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The main activities of the NeSys laboratory are:

1. Neuroscience databases and atlasing systems. We develop database applications for image data, from microscopy level to in vivo imaging data. We now host a rat and mouse brain work bench, providing access to repositories and databases for circuit level as well as molecular distribution data. We coordinate a new database initiative at the Centre for Molecular Biology and Neuroscience, aiming at developing large scale image data storage capacities coupled to online brain atlasing systems.

2. Localization in the brain. We develop and use technologies for efficiently assigning localization to neuroscience data. Improved anatomical data acquisition, computerized 3-D reconstruction, and digital atlasing, are methods that are developed and refined by the laboratory. These methods are used in most of our publications.

3. Brain map transformations. Our research includes studies of brain map transformations, presented in digital atlases and databases. We have studied the cerebro-ponto-cerebellar system over more than two decades, in cat, monkey, and recently rat. This is one of the largest macrocircuits in the brain with an apparently complex architecture. Our research aims at elucidating the design principles of this major system. We currently study changes in the architecture of this and other major circuits in the brain following external and genetic manipulations. We have also studied ascending auditory systems in detail in multiple articles.

4. High resolution MRI and microPET. In project collaborations, we employ tomographical techniques for accumulating, retrieving, and viewing different data modalities within a common digital atlas framework.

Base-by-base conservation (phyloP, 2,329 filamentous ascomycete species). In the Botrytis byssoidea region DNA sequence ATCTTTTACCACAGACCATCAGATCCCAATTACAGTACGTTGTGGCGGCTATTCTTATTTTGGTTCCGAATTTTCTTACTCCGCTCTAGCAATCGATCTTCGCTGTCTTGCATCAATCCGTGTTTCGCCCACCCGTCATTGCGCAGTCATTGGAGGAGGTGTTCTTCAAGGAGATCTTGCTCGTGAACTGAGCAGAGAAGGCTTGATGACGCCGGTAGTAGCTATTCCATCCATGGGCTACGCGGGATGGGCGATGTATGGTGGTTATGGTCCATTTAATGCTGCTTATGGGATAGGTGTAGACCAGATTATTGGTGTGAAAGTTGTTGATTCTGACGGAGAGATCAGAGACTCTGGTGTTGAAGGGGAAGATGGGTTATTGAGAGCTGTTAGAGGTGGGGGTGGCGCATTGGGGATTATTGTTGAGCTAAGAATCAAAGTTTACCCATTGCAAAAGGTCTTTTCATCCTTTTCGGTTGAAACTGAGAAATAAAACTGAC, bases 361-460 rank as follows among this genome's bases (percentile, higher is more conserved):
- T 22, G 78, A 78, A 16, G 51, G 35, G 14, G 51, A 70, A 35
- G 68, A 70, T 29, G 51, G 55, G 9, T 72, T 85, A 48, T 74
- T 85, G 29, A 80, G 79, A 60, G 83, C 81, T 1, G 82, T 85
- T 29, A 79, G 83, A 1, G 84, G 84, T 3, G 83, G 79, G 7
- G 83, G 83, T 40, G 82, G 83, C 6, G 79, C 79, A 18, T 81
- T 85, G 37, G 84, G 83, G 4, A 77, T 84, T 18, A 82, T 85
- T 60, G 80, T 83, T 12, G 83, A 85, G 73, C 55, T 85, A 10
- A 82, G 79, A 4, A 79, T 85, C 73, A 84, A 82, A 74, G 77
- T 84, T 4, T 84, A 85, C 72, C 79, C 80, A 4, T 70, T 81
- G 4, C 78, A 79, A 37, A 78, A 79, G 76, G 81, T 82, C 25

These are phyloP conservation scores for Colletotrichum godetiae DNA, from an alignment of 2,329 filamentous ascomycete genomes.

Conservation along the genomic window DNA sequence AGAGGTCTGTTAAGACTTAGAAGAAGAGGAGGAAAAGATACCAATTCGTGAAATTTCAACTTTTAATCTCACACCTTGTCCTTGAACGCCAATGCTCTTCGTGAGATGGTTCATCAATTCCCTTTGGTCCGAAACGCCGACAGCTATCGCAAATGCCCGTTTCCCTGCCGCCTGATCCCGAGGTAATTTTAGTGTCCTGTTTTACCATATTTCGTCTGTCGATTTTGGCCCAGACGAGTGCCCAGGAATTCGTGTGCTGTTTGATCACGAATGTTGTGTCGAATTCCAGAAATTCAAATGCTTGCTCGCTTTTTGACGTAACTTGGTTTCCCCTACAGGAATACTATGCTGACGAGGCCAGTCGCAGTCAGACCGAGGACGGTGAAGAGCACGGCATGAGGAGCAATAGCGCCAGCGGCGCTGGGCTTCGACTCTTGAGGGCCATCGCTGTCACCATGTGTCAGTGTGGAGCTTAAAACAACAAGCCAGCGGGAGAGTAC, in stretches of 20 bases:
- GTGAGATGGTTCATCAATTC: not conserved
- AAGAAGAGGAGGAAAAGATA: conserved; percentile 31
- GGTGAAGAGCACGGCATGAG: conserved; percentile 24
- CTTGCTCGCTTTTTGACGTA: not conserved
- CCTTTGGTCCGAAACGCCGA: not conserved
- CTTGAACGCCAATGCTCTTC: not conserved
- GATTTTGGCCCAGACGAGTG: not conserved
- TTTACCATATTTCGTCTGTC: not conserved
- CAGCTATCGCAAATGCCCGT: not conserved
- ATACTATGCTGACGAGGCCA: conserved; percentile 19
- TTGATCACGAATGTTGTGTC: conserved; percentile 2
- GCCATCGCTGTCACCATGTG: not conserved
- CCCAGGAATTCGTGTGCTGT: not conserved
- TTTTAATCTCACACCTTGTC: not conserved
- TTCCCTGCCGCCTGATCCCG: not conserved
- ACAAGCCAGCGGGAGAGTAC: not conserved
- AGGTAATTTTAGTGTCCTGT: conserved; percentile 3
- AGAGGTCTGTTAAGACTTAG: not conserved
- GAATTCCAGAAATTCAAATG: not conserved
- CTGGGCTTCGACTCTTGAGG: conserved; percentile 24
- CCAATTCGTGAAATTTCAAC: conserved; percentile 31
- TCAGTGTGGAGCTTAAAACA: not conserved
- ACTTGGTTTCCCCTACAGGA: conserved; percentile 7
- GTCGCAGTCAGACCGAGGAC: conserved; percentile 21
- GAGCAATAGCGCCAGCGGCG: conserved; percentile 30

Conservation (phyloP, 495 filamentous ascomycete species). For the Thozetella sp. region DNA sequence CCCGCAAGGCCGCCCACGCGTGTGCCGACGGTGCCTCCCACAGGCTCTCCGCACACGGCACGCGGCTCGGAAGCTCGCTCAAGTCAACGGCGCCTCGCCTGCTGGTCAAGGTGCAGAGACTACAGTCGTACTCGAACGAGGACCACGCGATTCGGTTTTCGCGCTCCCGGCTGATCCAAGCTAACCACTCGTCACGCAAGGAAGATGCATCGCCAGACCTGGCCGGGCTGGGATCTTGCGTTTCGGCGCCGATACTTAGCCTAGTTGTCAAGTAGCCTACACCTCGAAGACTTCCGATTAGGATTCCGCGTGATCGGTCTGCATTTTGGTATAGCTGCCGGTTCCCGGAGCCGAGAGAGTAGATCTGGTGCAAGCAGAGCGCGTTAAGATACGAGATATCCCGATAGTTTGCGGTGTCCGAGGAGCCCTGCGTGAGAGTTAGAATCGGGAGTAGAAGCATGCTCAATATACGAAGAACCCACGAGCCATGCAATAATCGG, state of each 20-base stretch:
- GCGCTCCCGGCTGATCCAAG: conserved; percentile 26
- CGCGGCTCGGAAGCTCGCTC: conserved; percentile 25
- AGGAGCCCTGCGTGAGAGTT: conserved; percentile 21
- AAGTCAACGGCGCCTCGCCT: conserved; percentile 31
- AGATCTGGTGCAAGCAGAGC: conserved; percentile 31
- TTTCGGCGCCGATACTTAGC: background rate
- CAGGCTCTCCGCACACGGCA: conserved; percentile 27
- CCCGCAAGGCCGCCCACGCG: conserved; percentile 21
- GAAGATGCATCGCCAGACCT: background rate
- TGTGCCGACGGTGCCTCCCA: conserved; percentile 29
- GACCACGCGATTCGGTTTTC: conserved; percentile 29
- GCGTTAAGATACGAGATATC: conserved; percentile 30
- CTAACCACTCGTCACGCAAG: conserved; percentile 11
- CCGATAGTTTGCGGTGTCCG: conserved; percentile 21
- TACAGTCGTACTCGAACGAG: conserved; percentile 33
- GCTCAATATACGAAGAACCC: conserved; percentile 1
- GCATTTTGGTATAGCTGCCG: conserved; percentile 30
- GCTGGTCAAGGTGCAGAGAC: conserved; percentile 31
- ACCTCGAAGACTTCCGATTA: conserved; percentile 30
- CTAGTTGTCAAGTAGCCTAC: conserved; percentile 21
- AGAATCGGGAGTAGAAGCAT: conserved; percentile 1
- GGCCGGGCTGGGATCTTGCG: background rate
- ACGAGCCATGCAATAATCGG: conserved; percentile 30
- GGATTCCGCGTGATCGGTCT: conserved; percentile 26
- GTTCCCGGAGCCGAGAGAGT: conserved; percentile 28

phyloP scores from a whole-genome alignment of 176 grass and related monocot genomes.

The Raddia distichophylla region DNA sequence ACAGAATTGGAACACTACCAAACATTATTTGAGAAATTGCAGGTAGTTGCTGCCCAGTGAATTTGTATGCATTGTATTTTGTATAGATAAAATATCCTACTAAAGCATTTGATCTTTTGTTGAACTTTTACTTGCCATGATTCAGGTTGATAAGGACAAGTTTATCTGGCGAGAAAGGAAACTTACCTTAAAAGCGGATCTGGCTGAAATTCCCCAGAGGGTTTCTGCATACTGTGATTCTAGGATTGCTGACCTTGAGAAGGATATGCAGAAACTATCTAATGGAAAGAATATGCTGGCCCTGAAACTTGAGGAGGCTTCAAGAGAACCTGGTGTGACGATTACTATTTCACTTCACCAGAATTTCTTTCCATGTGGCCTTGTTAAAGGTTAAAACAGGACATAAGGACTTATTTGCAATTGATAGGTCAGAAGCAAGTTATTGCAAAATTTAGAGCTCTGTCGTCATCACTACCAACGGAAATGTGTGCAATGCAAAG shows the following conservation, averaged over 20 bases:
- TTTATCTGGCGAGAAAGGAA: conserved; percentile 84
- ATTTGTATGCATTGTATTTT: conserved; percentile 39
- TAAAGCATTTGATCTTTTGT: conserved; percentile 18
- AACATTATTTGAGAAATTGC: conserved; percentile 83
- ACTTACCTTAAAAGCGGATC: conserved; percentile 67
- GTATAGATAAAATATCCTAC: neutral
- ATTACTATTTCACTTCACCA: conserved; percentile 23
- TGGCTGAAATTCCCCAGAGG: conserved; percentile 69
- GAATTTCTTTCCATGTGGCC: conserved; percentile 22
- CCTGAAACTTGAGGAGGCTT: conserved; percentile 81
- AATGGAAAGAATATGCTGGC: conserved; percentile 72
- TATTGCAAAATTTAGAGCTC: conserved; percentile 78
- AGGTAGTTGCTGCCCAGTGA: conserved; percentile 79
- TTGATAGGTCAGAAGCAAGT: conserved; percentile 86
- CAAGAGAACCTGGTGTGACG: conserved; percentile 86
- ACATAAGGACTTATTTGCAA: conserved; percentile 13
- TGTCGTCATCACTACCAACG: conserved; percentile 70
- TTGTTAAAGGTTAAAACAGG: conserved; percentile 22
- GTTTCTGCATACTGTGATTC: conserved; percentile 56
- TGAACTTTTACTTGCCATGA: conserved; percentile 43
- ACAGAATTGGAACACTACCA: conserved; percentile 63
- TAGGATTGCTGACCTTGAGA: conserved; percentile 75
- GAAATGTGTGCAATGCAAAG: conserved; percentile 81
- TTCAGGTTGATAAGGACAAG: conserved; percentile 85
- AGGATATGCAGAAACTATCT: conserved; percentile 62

Recent achievements in the lab include:
  • Development of a novel digital atlas system utilizing for evaluation of cellular distribution patterns in large series of high-resolution mosaic images of histological sections (Boy et al., 2006).
  • Mapping of topographical organization in cerebro-cerebellar pathways from somatosensory cortex through the pontine nuclei to different locations in the cerebellum (Odeh et al., 2005; Leergaard et al., 2006).
  • Evaluation of in vivo tracing of neural pathways using manganese enhanced MRI (Leergaard et al., 2003)
  • Establishment and use of local coordinate systems, in combination with 3-D reconstruction, for advanced distribution analyses (reviewed in Bjaalie, 2002).
  • Improvements of software for 3-D reconstruction, visualization, and analysis of neuronal distribution and brain regional organization, used in more than 20 publications the last 5 years, and installed in laboratories in the United States and Japan.
  • Establishment of the first database on Functional Anatomy of the Cerebro-Cerebellar System in rat (Bjaalie et al., 2005)..
The group is a partner in a Centre of Excellence on Molecular Biology and Neuroscience, has coordinated a national Technology Transfer Project from The Norwegian Consortium for High Performance Computing, and has contributed as a partner and coordinator in projects funded by the European Commission.

Downloads of some of our publications are available.
Map transformations in the rat somatosensory system. Left panel: Tactile information from the body surface is represented in a somatotopic map in the primary somatosensory cortex . Middle: This essentially 2-D cortical map is transformed into a more complex 3-D map in the pontine nuclei, in which somatotopic relations are largely preserved among axonal terminal fields. Right: In the granule cell layer of the cerebellar hemispheres, tactile representations are organized in a more complex and disrupted map, referred to as a fractured map, as here shown in folium crus IIa and the paramedian lobule. Body parts are color coded (red, upper lip; purple, whisker; green, trunk; yellow, forelimb; green, hindlimb). For details, see Bjaalie and Leergaard (2005) and Leergaard et al. (2006).

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